Tan Ching Yee

Department of Medicine, Ng Teng Fong General Hospital Singapore

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Unusual Delayed Pulmonary Presentation of Carbon Monoxide Poisoning: A Case Report

* Tan Ching Yee; Yee Szemen; Chua Yi-Xiu;
  • * Tan Ching Yee: Department of Medicine, Ng Teng Fong General Hospital, 609606 Singapore.
  • Yee Szemen: Department of Medicine, Ng Teng Fong General Hospital, 609606 Singapore.
  • Chua Yi-Xiu: Department of Radiology, Ng Teng Fong General Hospital, 609606 Singapore.
  • Feb 25, 2022 |
  • Volume: 3 |
  • Issue: 2 |
  • Views: 1835 |
  • Downloads: 720
  • Download PDF


Carbon monoxide (CO) poisoning causing lung parenchymal damage is uncommon. We illustrate a case of a 27-year-old gentleman with a recent history of self-inhalation of CO who, following an uneventful recovery, presented with acute cardiorespiratory symptoms and was subsequently diagnosed with inhalational pneumonitis. We describe the case with delayed complications pertaining to the respiratory system and its likely pathogenesis. Obtaining an accurate exposure history is key to identifying the culprit agent. 


Carbon monoxide (CO) poisoning is a leading cause of serious poisoning in the United States [1]. However, it is relatively uncommon in a small Southeast Asian island state where a single tertiary center reported only 12 cases over a 5-year period [2]. Known complications stemming from acute toxic inhalation of CO include neurocognitive impairment and myocardial injury. However, lung complications as a result of CO exposure are rarely reported. We illustrate a case of CO poisoning and its possible association with delayed pulmonary sequelae. 

Case Presentation

A 27-year-old gentleman, a taxi driver with a 9-pack-years smoking history, was admitted for carbon monoxide poisoning after an apparent suicidal attempt. He was found locking himself inside an automobile with a portable stove burning solid fuel of unknown composite material. The estimated duration of exposure was 30 minutes. High flow oxygen was given en route to the hospital. Carboxyhemoglobin (COHb) level taken 3 hours post-exposure was elevated at 3.6% (normal < 1.5%). He did not require hyperbaric oxygen therapy and recovered well. He was subsequently discharged with no reported neurological or lung complications, and the chest radiograph was normal. Two weeks later, he presented again with acute onset central chest pain and shortness of breath. He had no known cardiac or respiratory disorders. He denied exposure to potential pulmonary allergens. There was no occupational, avian, or new medications exposure. He did not have any rheumatological or dermatological symptoms. He was in respiratory distress (respiratory rate 25/min) on examination. SpO2 was 84% on room air. There were bilateral crackles on lung auscultation with equal air entry.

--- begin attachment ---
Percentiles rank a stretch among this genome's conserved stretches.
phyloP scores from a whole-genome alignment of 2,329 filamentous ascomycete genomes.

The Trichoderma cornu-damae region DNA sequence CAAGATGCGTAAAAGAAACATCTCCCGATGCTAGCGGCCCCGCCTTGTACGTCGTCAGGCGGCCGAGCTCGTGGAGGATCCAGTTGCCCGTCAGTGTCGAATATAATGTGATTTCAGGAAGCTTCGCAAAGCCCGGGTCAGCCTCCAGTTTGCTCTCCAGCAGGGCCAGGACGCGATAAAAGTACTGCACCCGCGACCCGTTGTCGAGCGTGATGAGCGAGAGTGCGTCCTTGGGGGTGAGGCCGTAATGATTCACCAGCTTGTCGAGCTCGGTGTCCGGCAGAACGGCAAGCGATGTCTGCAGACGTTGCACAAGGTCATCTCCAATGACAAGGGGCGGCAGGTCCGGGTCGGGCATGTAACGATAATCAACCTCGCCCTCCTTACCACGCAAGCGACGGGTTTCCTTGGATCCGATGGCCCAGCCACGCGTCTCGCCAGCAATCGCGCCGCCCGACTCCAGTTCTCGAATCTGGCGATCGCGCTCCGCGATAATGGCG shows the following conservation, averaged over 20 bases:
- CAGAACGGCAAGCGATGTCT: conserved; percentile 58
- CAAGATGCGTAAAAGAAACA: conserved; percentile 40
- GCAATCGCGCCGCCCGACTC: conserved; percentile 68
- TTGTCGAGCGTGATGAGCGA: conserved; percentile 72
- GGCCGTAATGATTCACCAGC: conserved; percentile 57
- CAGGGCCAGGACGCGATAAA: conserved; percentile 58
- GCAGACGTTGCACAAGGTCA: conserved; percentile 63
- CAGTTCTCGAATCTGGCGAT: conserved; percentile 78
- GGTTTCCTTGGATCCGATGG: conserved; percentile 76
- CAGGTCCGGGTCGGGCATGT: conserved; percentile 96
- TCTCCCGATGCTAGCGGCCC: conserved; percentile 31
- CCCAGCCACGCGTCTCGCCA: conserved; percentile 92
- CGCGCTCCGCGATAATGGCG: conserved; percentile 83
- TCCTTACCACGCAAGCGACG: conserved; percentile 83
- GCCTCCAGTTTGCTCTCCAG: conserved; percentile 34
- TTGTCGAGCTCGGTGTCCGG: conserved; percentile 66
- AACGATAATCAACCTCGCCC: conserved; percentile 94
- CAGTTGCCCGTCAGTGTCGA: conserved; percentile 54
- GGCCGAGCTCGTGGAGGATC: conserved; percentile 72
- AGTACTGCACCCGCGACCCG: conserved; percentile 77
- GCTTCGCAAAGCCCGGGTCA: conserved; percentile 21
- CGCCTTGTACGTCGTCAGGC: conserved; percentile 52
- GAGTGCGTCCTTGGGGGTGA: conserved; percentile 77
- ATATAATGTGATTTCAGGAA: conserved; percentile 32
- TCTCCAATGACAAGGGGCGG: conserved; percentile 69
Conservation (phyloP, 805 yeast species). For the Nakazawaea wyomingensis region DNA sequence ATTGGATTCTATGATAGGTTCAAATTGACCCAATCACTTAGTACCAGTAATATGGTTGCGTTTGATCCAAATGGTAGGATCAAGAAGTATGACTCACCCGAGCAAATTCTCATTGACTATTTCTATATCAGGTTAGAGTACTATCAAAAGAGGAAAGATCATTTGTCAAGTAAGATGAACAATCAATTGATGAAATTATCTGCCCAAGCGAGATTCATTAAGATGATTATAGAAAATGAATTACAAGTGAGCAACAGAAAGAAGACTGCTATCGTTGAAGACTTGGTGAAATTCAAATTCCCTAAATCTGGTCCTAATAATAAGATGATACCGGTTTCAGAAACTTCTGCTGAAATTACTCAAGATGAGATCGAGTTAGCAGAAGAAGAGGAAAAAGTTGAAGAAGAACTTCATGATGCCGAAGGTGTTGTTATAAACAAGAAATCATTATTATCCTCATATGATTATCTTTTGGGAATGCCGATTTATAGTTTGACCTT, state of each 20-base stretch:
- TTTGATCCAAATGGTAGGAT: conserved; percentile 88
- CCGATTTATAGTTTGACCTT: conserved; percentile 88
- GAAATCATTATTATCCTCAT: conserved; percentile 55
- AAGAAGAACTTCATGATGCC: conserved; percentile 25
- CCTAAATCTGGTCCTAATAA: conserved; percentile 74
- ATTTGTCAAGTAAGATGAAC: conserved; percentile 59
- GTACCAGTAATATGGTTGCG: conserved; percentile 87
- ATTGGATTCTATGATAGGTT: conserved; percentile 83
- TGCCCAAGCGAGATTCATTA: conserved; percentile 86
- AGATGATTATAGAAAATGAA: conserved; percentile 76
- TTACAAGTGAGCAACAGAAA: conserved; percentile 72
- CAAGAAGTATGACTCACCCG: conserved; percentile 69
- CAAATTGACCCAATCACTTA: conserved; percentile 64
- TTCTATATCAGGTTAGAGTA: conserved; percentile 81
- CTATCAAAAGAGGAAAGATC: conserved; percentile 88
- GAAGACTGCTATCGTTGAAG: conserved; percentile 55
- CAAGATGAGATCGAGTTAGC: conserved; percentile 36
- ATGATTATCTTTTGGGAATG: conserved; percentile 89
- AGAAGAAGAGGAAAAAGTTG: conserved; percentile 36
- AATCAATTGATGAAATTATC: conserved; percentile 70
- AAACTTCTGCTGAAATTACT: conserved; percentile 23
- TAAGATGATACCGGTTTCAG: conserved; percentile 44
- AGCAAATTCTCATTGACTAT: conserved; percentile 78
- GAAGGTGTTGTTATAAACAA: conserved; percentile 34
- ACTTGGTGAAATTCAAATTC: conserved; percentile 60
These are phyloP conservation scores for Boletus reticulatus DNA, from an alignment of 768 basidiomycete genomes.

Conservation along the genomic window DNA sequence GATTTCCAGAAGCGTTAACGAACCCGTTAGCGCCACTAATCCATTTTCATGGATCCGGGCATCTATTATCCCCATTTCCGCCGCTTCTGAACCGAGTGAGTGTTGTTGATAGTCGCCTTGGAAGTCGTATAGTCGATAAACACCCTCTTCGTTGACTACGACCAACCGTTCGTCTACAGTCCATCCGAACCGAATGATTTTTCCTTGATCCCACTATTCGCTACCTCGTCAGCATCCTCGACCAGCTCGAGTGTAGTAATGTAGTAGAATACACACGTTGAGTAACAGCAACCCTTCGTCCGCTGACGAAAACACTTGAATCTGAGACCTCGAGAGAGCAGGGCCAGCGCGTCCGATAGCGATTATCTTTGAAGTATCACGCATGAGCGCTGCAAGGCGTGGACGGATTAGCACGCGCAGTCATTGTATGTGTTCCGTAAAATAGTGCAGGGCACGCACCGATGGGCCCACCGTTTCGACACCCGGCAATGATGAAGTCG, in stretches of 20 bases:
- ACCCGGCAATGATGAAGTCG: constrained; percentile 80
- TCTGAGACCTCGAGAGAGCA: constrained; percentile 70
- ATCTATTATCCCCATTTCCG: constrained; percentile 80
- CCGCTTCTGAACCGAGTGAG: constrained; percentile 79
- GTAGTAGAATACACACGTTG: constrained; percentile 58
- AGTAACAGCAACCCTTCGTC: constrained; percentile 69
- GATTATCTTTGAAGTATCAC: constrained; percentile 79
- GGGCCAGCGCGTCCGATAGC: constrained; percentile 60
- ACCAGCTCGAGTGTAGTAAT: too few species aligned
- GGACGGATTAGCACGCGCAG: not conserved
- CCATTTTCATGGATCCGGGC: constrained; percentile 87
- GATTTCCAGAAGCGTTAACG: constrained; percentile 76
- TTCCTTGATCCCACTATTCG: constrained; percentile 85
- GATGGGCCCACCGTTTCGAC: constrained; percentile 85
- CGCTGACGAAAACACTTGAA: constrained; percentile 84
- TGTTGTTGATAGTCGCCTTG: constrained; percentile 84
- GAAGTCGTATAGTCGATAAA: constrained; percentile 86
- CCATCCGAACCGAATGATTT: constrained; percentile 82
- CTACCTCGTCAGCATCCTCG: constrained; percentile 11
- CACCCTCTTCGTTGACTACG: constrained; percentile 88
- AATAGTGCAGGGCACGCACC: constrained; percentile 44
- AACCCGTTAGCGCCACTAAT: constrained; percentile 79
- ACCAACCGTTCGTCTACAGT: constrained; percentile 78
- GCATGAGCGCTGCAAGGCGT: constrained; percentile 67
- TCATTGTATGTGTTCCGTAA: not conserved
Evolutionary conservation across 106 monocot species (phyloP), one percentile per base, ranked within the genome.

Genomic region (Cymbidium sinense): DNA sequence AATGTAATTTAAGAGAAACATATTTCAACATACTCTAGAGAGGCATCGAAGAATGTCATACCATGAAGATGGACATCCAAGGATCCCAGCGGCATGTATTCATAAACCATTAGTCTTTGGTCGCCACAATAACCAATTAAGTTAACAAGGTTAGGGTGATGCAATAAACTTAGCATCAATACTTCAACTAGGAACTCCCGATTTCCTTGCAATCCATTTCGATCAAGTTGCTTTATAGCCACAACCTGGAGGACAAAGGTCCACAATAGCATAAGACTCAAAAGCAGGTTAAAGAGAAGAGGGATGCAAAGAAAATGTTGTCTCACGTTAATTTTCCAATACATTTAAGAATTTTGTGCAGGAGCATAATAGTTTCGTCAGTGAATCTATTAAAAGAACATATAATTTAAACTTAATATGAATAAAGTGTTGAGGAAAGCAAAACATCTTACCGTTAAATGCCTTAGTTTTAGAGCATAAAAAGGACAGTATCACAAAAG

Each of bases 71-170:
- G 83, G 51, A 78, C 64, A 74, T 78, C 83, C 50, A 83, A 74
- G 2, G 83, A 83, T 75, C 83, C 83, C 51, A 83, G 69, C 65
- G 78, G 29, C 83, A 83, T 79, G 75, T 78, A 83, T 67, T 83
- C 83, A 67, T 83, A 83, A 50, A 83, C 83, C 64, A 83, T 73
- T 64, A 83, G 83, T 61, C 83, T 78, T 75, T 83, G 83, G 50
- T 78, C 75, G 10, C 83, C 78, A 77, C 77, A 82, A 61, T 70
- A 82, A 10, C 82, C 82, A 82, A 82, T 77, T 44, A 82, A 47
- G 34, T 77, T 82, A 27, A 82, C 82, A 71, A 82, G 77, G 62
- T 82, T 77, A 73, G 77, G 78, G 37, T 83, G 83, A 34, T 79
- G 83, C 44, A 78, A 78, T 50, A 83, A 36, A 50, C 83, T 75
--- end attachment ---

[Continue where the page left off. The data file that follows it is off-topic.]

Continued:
Of note, widespread crepitus was palpable from the upper anterior chest wall to the neck. 12-lead ECG did not reveal evidence of cardiac ischemia. Chest radiography showed evidence of pneumomediastinum and bilateral airspace infiltrates (Figure 1a). CT thorax confirmed the presence of extensive pneumomediastinum with diffusely scattered pulmonary nodules and ground-glass opacities (Figure 1b). No esophageal rupture was identified on esophagogastroduodenoscopy. There was no eosinophilia on blood counts. Cardiac biomarkers were normal. Blood and sputum cultures were negative. Bronchoscopy was not performed because of the risk of aggravating underlying airway compromise. For presumed delayed inhalational pneumonitis, steroids were prescribed (oral prednisolone 0.5 mg/kg). He improved dramatically. Lung infiltrates, and pneumomediastinum was no longer evident on the chest radiograph following three days of treatment (Figure 1c). Interval CT thorax after a four-week course of tapering steroids showed a complete resolution of lung nodules and pneumomediastinum (Figure 1d)


CO poisoning is known to cause neurological and myocardial complications typically [3]. However, delayed effects of CO exposure resulting in lung parenchymal injury are never established. To our knowledge, this is the first reported case of such association. The most common acute pulmonary manifestations in carbon monoxide poisoning are pneumonia and pulmonary edema [4]. These effects may be secondary to hypoxia, direct toxic effects on alveolar-capillary permeability, and myocardial injury [5]. Whether these pathogenetic mechanisms are also responsible for causing delayed lung injury is undetermined. In addition to CO, solid fuel burning may release other particulate matter [6]. CO in isolation or combination with other combustion-related particles could have triggered a subacute hypersensitivity response which caused the inflammatory changes in the lungs.